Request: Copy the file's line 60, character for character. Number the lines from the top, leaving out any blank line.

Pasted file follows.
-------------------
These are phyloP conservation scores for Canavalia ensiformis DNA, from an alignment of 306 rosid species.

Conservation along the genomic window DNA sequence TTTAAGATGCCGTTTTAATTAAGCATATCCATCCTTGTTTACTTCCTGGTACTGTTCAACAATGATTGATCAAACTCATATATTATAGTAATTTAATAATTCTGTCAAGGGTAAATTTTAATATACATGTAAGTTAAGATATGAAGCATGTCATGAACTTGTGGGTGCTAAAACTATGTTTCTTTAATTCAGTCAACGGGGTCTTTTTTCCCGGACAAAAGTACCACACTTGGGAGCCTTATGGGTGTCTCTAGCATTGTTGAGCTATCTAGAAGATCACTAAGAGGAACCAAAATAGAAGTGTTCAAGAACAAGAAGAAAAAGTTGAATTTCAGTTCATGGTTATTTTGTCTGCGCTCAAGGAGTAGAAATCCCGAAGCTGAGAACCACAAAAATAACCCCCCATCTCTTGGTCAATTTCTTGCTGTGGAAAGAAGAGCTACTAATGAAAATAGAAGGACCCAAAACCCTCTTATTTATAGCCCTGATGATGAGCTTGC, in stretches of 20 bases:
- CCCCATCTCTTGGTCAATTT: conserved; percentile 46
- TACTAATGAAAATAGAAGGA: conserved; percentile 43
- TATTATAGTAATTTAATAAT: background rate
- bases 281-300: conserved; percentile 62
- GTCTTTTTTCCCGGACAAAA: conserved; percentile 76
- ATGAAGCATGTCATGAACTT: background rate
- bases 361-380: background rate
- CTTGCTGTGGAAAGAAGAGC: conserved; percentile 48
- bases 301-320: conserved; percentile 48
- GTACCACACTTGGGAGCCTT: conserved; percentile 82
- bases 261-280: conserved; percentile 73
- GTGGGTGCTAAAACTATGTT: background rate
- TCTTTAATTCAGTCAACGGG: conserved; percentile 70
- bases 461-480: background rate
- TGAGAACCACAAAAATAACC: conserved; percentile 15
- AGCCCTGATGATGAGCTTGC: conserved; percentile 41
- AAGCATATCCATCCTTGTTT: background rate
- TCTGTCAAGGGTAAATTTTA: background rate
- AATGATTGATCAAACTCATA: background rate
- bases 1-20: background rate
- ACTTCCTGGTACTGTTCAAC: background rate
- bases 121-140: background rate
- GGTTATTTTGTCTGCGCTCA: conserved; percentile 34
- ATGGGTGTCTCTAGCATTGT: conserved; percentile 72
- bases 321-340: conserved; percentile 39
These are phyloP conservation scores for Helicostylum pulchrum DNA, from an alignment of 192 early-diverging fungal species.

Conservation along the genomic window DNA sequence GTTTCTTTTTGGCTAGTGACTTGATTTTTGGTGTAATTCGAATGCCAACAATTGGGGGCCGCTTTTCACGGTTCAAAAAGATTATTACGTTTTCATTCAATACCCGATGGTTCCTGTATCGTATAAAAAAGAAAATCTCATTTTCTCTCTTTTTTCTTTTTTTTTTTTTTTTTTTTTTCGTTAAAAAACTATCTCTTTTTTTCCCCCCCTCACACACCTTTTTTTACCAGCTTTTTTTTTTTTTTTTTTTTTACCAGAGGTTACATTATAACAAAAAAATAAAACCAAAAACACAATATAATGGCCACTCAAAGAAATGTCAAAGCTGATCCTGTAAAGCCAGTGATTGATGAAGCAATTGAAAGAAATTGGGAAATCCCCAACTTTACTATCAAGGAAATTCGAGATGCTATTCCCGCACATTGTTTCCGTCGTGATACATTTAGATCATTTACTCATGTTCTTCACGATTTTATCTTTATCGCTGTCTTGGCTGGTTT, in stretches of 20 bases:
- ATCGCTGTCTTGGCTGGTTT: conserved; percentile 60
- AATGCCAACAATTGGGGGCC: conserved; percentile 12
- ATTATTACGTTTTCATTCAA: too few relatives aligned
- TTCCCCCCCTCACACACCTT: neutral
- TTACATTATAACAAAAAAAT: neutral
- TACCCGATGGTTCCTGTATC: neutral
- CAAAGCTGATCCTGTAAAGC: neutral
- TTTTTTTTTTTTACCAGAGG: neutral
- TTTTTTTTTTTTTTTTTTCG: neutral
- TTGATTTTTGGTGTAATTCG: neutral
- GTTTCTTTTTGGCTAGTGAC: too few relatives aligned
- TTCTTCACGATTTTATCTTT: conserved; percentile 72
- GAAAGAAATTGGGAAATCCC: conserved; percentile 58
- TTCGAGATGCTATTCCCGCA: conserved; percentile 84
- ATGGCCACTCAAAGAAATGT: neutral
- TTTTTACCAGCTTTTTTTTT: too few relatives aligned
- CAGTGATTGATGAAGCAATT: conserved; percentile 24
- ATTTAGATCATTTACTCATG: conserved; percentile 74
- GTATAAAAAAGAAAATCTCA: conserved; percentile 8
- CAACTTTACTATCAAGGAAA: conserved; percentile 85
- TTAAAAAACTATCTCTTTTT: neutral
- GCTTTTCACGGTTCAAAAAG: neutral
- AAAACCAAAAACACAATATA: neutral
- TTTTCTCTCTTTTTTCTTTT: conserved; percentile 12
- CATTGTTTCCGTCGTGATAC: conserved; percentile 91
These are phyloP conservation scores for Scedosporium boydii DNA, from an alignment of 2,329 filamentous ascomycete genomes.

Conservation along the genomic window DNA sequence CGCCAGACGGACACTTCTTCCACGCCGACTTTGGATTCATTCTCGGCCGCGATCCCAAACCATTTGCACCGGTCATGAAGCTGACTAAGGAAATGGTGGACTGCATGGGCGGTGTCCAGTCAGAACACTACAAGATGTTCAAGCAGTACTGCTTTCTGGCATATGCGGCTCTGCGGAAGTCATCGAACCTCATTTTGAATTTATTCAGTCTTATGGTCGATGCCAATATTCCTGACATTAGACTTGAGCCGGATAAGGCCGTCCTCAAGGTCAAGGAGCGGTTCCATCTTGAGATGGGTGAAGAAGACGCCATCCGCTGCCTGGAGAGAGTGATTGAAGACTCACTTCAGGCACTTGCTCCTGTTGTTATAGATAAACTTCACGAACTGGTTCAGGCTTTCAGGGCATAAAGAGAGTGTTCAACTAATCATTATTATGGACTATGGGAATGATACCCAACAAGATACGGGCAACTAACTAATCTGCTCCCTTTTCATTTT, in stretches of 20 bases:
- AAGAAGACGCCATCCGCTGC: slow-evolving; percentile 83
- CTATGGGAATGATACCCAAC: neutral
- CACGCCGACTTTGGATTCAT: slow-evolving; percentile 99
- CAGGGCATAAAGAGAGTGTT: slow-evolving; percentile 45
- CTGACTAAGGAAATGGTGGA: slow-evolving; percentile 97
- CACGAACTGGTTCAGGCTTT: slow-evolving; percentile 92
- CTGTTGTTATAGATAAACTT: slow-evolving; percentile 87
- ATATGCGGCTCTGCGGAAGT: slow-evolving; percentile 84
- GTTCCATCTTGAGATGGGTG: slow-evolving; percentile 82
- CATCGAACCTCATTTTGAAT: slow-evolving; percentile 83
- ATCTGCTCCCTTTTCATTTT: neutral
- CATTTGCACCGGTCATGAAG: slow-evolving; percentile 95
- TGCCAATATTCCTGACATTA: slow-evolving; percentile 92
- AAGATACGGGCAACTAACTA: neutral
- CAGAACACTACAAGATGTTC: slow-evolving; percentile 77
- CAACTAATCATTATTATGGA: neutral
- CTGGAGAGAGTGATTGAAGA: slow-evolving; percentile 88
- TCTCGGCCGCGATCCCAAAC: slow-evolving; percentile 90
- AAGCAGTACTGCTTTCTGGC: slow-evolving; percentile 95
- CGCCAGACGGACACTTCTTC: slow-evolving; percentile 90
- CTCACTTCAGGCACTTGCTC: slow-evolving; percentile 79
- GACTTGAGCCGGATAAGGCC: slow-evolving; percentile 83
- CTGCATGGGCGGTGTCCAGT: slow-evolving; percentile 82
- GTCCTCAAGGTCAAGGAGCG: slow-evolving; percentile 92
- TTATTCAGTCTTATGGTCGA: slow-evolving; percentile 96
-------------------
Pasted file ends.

- CAGGGCATAAAGAGAGTGTT: slow-evolving; percentile 45